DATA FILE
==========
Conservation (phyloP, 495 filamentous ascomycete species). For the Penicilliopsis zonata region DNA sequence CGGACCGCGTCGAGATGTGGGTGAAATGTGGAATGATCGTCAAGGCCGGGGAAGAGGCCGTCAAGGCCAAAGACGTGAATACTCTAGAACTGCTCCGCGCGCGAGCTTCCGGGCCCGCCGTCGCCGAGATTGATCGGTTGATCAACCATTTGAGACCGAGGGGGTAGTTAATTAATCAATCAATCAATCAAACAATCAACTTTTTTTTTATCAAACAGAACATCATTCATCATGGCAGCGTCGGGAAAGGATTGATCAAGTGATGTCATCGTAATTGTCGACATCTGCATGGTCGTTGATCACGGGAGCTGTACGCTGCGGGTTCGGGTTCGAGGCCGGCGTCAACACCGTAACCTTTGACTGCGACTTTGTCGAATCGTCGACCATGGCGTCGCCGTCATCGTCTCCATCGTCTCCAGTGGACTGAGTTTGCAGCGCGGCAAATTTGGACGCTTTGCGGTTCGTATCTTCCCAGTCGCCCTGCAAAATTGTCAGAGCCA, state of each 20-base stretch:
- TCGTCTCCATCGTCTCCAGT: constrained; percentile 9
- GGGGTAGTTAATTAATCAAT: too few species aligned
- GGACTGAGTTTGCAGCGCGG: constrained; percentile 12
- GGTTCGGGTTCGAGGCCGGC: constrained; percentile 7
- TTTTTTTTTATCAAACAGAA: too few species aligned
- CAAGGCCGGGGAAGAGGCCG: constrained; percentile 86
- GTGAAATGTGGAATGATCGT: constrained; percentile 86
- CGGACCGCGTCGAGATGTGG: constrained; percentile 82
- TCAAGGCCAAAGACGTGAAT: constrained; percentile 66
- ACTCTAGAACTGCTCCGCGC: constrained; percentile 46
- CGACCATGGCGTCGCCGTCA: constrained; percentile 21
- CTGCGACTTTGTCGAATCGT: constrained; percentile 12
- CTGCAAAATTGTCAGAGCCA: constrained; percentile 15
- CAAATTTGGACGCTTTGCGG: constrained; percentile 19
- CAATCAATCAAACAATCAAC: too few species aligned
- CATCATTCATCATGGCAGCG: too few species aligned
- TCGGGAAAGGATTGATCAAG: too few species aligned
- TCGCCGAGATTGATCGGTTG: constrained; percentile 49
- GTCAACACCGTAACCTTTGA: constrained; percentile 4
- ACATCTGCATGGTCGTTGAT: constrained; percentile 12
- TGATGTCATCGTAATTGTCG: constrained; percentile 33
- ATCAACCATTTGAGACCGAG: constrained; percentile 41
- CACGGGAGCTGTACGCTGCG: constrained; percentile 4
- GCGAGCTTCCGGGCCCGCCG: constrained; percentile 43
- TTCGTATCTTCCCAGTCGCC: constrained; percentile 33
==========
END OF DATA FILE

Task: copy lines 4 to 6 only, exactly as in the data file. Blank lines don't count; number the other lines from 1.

- GGACTGAGTTTGCAGCGCGG: constrained; percentile 12
- GGTTCGGGTTCGAGGCCGGC: constrained; percentile 7
- TTTTTTTTTATCAAACAGAA: too few species aligned